November 28, 2016

Buyers of motor insurance stuck for something to splash out on in anticipation of the £40 windfall they’re in line for once HMG’s new improved restrictions on lawyers helping little people comes into force, might want to consider putting a little aside to cover the additional 2% they’ll be paying for their motor insurance following Chancer Phil “The Organ” Hammond’s decision to increase Insane Punishment Tax from 10% to 12% from June next year.

The total impact of IPT on the average comprehensive motor premium now stands at around £50. In other words, that 100%-bankable £40 saving from outlawing whiplash claims will pay for – not just the additional eight or nine pounds to which the government is helping itself this time – but also up to 80% of the total cost of IPT on your average motor policy. So basically, you’re quids – if not exactly in – then only slightly out!

At the present rate of increase, however, IPT is set to rise to a not inconsiderable 24% by summer 2019, at which point you may be looking to Government to take even stronger measures to prevent other people – people, let’s say, who are not quite as decent, honest and hardworking as you are – from claiming anything at all on their motor insurance policies – so that motor insurance premiums can come down again.

Now, clearly, the government has to find money from somewhere, and clearly IPT is a pretty nifty idea (a sort of a VAT for insurance that no-one can ever claim back), and clearly if we’re ever going afford to leave the EU and keep all those foreigners out, the money’s got to come from somewhere. But should government really be penalising people whose only crime is driving around a bit in a metal thing with wheels and an engine – and wanting to do so in a legal and indemnified fashion?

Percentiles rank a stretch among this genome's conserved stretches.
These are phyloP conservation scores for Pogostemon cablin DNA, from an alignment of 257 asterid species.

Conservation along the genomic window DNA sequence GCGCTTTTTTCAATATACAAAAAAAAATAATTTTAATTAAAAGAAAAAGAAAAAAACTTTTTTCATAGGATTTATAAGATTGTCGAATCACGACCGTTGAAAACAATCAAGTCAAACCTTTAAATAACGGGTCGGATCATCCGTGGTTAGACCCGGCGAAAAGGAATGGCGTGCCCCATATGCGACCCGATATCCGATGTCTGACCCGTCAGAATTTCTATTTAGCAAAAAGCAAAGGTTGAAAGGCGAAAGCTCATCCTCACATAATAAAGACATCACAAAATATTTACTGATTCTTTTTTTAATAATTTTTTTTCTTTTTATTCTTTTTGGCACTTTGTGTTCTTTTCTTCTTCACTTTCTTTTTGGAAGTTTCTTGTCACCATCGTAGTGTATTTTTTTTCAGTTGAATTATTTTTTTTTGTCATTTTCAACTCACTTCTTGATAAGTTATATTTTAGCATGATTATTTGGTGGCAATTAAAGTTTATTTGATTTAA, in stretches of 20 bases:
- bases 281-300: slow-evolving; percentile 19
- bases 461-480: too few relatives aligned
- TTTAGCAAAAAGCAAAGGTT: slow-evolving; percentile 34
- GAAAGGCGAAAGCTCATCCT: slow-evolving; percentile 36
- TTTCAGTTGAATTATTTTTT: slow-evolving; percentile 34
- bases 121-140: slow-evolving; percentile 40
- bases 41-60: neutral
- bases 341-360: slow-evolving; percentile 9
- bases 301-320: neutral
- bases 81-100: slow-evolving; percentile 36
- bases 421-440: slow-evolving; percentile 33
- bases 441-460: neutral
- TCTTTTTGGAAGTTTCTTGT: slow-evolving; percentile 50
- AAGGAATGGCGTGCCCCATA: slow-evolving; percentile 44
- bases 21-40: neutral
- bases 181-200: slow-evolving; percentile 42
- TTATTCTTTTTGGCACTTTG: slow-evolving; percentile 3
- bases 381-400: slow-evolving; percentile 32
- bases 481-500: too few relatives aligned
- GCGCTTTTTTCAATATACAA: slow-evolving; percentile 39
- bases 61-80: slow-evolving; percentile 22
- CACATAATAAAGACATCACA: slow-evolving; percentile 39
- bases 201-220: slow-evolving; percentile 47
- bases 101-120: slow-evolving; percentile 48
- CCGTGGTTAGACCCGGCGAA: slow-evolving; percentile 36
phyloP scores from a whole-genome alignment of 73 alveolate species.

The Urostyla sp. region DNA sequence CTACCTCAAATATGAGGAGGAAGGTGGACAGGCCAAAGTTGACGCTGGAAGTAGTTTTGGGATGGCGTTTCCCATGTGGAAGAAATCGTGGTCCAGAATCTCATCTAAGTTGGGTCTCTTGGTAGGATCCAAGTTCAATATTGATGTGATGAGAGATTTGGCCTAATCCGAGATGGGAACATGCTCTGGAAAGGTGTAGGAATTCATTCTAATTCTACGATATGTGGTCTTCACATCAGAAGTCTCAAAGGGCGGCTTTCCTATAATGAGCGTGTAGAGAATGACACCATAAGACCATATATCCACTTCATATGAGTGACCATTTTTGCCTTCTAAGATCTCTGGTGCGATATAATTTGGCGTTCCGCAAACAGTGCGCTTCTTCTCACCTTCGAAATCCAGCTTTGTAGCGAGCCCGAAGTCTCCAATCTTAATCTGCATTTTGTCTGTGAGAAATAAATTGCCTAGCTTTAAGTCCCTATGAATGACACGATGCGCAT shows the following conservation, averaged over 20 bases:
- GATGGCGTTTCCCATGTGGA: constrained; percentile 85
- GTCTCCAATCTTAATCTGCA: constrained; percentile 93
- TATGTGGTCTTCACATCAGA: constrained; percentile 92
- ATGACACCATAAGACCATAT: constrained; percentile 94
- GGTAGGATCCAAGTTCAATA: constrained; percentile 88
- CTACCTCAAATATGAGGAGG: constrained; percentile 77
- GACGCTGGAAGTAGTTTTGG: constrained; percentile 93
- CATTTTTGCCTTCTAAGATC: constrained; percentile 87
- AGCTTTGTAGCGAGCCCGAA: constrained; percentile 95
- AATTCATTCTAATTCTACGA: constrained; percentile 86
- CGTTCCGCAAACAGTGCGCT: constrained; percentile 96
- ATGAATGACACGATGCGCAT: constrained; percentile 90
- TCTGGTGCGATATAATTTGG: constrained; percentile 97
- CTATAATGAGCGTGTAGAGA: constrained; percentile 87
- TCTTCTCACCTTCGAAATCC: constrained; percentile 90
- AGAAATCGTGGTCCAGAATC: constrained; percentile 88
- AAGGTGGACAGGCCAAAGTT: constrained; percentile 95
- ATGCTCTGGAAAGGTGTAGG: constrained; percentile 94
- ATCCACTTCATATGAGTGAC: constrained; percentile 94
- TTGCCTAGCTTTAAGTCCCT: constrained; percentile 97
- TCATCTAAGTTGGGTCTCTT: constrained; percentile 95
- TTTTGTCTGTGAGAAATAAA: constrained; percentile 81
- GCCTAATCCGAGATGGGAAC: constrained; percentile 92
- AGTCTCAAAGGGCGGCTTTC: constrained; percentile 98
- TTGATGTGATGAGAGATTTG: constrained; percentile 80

Obviously it shouldn’t! Among the first to make this important point were various insurance firms, who came out en masse this week to insist that if anyone is going to be taking money off motor insurance buyers it should be them and not the government.

Leading insurance related fashion house BIBA was swift to add its own unique voice to anti-IPT vituperation. “It’s a ruddy scandal,” said BIBA top dog Steve Wipe in Bankstone News’ recent sock-puppet pre-Christmas pantomime. “This regressive tax is outrageous,” said the real Steve Wipe or someone speaking on his behalf, which, like Mr Punch in some other puppet show, will “hit everyone and especially those ‘just about managing’”

Meanwhile telematics touts Insure My Box made a play for the yoof vote, claiming that young drivers will be paying around £150 a year in IPT on an average premium of £1,250 per annum. At this rate, JAMs and recently qualified drivers could soon find themselves priced off the road – or worse still, threatens Insure My Box’s Charley Hackett, tempted to “take the risk of driving whilst uninsured”.

It hardly seems likely they’d go that far. Not when they’d be risking a first-offence penalty of £300 just for the sake of saving themselves just a couple of thousand quid!

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